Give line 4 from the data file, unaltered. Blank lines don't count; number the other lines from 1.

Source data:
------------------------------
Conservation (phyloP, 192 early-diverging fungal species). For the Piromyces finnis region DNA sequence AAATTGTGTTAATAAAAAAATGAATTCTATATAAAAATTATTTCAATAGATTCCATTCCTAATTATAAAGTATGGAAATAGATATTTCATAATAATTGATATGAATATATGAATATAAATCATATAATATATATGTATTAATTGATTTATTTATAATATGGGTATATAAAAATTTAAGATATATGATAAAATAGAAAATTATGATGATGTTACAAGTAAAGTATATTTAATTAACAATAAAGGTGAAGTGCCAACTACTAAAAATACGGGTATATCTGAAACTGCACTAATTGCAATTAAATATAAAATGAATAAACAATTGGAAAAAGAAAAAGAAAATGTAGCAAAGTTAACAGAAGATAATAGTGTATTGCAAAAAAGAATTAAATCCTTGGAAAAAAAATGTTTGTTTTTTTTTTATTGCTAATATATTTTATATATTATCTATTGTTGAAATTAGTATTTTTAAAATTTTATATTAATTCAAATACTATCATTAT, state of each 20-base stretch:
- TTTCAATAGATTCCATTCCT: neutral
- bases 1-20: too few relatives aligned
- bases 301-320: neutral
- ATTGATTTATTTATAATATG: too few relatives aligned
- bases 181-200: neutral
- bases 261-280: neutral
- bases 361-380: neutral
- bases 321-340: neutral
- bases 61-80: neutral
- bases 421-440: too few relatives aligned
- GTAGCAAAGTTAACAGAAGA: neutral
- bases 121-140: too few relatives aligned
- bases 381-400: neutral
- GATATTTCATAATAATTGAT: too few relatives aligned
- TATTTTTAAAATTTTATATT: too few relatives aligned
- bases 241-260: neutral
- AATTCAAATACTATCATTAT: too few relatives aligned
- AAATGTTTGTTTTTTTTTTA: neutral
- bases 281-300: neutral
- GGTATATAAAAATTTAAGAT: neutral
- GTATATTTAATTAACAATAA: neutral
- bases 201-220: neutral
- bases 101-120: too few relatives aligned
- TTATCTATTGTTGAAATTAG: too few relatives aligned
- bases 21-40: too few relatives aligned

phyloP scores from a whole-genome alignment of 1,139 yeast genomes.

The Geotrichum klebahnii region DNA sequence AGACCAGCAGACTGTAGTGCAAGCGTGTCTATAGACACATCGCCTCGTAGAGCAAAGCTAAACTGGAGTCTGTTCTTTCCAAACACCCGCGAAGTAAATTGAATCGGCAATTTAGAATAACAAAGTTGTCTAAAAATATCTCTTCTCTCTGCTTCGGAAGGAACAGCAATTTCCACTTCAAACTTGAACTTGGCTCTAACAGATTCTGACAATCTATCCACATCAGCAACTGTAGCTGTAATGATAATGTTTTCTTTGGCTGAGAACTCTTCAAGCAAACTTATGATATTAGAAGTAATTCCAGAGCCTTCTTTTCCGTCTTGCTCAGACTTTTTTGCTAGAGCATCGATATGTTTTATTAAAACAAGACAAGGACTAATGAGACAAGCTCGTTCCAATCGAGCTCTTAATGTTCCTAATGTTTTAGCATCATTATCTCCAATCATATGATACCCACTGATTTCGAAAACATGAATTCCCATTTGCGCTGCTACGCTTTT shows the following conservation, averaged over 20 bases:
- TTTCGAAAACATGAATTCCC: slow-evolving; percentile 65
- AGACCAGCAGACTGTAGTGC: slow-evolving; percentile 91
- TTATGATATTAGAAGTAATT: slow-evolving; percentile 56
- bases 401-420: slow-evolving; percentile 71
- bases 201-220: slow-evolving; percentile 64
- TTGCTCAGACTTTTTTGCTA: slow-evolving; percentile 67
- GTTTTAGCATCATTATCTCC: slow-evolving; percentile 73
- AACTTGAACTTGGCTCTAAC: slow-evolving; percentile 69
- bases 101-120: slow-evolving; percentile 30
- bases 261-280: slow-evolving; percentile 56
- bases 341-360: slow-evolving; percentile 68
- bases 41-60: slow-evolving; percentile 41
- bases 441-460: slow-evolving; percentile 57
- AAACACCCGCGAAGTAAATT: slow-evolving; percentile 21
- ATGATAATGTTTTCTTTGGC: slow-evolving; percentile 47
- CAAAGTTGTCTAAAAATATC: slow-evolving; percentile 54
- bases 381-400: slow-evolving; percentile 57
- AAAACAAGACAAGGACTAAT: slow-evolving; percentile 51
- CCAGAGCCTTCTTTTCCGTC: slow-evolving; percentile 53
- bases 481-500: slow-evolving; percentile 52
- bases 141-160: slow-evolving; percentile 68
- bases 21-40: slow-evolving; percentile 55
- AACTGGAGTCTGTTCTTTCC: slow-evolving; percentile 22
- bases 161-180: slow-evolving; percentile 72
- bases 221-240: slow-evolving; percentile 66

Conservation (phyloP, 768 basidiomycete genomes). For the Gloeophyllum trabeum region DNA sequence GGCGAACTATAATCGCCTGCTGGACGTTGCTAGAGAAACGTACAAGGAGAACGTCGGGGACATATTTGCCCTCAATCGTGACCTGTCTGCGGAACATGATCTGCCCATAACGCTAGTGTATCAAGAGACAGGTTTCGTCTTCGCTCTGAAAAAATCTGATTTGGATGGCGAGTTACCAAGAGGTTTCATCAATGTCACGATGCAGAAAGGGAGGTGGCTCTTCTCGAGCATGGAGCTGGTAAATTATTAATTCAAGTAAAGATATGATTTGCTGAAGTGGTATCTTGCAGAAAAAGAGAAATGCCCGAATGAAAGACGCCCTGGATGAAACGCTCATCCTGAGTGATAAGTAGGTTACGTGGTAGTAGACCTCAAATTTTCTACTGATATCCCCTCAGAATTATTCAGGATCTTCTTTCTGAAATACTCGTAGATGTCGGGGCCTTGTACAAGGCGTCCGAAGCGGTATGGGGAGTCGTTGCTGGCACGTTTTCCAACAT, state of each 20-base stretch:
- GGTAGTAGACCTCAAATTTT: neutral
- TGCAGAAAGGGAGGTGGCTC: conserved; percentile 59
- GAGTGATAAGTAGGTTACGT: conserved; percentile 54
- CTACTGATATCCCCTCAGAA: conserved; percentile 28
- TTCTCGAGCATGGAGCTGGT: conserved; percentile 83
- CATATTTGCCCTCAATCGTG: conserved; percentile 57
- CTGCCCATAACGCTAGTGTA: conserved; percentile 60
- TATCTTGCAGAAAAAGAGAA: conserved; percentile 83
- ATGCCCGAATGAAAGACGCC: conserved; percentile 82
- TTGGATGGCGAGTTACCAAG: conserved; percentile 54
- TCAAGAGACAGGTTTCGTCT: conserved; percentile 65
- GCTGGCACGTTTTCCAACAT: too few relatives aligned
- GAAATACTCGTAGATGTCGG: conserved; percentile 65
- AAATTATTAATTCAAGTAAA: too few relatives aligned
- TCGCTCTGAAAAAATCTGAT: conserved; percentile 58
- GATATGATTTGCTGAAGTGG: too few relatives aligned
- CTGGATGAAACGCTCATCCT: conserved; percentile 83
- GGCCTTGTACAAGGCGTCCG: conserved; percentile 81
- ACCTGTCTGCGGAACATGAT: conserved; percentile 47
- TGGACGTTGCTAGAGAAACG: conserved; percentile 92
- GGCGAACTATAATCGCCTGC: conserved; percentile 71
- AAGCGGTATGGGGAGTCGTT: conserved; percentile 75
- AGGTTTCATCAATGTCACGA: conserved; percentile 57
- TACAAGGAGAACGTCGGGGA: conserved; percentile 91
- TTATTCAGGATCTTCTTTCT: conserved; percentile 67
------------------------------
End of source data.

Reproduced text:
- bases 301-320: neutral